The business world has hardly stood up after the global WannaCry shock, Badrabbit Ransomware is here to hit hard again. This dangerous malware infection is also known as Diskcoder.D. Although this severe threat is known to be a global phenomenon already, it has mainly targeted major companies in Eastern Europe, such as the Ukraine and Russia. Our research also indicates several attacks in Germany, Bulgaria, and Turkey as well. As a matter of fact, a Ukrainian software company called MeDoc has been accused of letting this beast loose on the web, the company obviously denies such accusations. If this dangerous ransomware program has managed to infiltrate your system or your server, there is a good chance that all your hard drives have been encrypted with a deadly combination of impossible-to-crack algorithms. Hopefully, you have a recently saved backup of your files, which you can use to restore your computer or server after you remove Badrabbit Ransomware if that is the path you choose in the end. It is important for us to mention that experience shows that cyber criminals rarely deliver the promised decryption key after victims pay the demanded ransom fee.
A few days ago Badrabbit Ransomware started its vicious attacks and paralyzed major media corporations as well as the Kiev Metro, Odessa International Airport, and infected several banks and large companies like “Maersk“ and “Rosneft.” It seems that this ransomware program is a new variant of the infamous Petya Ransomware. This malware infection is spread as a fake Flash update (install_flash_player.exe) that can be downloaded from compromised websites. It is possible that you land on an unreliable website where you would like to watch on online streaming video or any other content that may require Flash, but instead of the content, you will see a pop-up window coming up that claims that you need to install the latest Adobe Flash version in order to view the targeted content. The worst you can do in this situation is to fall for this trick and click to install.
No wonder why it is so important that you only use official website to download updates and software as well. You cannot trust unfamiliar and suspicious file-sharing pages since these mostly promote bundled malicious threats alongside a possibly working free program. It is also essential that you do not click on third-party advertisements when you suddenly land on questionable pages since one click on a corrupt ad or link may also forward you to a fake Flash update website. The same can happen when your computer is infected with adware. Such an infection can redirect you to malicious pages or offer you unsafe third-party banner and pop-up ads that can also display such fake Flash update messages. All in all, it is important that your system is always clean not to end up with further malicious threats.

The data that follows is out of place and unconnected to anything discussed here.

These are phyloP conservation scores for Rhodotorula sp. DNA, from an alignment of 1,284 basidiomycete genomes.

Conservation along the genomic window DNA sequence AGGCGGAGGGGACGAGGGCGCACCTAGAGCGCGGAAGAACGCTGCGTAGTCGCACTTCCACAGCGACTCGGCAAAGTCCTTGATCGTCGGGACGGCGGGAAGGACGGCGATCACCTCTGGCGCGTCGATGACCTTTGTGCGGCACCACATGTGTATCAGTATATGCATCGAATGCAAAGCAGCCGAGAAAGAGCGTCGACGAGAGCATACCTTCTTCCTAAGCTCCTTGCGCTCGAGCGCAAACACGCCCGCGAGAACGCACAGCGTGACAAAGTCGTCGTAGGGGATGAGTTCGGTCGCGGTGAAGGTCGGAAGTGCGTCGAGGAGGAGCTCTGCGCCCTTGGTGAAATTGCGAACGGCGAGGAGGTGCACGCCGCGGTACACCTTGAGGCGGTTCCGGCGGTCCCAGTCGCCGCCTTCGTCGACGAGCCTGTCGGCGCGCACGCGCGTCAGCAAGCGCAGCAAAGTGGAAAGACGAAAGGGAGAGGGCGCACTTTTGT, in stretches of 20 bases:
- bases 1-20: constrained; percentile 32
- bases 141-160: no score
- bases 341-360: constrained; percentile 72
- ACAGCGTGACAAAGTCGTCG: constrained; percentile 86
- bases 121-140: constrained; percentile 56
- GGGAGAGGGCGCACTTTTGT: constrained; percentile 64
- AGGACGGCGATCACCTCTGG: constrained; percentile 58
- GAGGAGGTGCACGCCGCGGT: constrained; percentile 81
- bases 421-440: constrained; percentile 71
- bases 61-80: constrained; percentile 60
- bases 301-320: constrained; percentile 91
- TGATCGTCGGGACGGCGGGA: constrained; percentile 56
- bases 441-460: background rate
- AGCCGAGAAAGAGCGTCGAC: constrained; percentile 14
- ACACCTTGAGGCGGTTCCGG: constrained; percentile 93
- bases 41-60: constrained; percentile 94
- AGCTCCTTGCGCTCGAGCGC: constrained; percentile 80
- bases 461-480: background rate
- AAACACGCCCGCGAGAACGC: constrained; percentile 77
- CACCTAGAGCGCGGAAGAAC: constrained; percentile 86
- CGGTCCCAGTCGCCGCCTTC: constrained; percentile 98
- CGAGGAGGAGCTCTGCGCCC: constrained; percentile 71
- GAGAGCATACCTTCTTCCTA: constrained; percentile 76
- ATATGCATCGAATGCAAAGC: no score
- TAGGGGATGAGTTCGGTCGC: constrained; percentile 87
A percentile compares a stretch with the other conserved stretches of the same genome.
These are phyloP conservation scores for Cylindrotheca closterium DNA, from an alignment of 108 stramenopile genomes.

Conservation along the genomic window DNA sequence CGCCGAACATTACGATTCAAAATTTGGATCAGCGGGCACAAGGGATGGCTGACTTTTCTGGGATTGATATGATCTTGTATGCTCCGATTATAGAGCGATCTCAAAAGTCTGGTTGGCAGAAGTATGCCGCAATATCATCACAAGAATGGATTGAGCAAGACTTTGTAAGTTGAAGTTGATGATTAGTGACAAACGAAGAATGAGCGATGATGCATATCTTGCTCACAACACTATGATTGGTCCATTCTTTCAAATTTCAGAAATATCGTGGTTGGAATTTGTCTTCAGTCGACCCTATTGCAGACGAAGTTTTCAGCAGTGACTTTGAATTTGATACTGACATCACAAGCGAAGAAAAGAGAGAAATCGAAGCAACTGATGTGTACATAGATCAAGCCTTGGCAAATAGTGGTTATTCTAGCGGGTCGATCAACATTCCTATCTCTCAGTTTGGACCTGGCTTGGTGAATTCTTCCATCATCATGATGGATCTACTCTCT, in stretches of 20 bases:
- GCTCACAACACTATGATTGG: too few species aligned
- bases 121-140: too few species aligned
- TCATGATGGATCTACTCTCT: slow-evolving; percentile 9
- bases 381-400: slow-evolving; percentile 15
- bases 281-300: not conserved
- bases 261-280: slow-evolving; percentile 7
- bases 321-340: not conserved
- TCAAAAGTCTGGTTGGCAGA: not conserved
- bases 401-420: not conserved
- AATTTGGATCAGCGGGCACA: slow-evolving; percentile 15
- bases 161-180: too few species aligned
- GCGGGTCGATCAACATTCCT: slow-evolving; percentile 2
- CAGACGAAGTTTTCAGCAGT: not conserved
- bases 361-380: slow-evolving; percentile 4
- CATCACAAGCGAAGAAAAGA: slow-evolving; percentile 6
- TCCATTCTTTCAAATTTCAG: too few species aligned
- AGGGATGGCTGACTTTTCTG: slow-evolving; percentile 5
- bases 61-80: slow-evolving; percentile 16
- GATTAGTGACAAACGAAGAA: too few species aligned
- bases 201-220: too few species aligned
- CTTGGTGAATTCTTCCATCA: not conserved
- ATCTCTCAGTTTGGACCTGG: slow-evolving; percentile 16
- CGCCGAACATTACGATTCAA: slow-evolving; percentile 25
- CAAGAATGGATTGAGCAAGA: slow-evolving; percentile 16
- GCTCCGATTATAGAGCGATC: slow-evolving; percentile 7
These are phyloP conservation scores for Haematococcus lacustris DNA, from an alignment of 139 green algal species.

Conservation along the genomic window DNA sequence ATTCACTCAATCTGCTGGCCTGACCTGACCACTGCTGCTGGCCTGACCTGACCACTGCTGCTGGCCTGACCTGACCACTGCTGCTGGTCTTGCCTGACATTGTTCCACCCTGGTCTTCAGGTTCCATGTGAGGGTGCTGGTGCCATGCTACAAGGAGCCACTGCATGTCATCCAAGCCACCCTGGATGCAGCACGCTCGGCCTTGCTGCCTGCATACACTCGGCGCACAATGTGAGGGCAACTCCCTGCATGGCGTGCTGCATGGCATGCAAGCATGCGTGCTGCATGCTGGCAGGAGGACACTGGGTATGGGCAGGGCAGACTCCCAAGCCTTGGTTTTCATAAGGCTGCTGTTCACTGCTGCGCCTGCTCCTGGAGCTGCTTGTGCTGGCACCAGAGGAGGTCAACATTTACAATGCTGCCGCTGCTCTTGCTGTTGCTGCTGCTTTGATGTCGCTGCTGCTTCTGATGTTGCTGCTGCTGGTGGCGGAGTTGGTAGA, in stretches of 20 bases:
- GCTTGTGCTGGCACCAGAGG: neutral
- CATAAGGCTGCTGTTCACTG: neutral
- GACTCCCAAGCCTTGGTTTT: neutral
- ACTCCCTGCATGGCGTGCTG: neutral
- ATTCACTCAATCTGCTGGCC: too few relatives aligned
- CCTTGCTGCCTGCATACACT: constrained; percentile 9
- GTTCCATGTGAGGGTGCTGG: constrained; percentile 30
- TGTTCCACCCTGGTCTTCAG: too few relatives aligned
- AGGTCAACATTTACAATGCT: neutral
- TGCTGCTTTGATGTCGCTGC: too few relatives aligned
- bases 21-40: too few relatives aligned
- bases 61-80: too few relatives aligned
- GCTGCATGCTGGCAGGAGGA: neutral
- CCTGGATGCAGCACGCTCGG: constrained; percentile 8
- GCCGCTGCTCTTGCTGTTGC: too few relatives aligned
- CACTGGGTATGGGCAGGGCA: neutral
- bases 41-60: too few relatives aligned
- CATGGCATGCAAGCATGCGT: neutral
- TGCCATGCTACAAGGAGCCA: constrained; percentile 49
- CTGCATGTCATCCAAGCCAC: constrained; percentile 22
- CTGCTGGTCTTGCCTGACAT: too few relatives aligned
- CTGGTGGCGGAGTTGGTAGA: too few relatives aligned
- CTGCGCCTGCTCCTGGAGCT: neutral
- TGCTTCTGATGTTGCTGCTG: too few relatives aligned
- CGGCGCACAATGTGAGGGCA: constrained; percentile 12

Please note that once you start up the fake Flash installer, you cannot delete Badrabbit Ransomware without losing your files to encryption. The malicious executable is placed in the "Win32/Filecoder.D" folder. Once you activate it, it downloads C:\Windows\infpub.dat file in the background, which creates to executable file on your computer through which this dangerous ransomware can operate. Badrabbit Ransomware uses a combination of RSA-2048 and AES-128-CBC algorithms to encrypt your full hard drive. The affected files get a plain ".encrypted" extension.
This ransomware does not only encrypt your files, it may also use Mimikatz, which is an application to collect and steal sensitive information like banking details, passwords, and logins. It may also modifies Master Boot (MBR) settings, which makes it even more difficult to remove Badrabbit Ransomware. Once the operations have finished, this malware infection displays its ransom note on your screen that seems to be identical to Petya Ransomware's. These criminals demand 0.05 Bitcoins ($287) to be sent within 41 hours; or else, the ransom fee increases. This amount cannot be called high if we consider that this ransomware mainly attacks huge corporations. The usual ransom fee in such cases can soar up to thousands of US dollars worth of Bitcoins.
It is always risky to pay the ransom fee because there is never any guarantee that the cyber criminals behind the attack will actually send the decryption key or tool. To be frank, it is more likely to get infected by them for a second round than receiving the key. Of course, in the case of a company, it is not really the choice or decision of a single user as all the computers can be affected when the main server is paralyzed. Hopefully, this new wave of cyber attack will quite down soon and every one will be able to get back to business as usual. This is definitely a good lesson for all of us about backing up our drives and preventing similar nightmares from happening by protecting our PC with profession anti-malware software.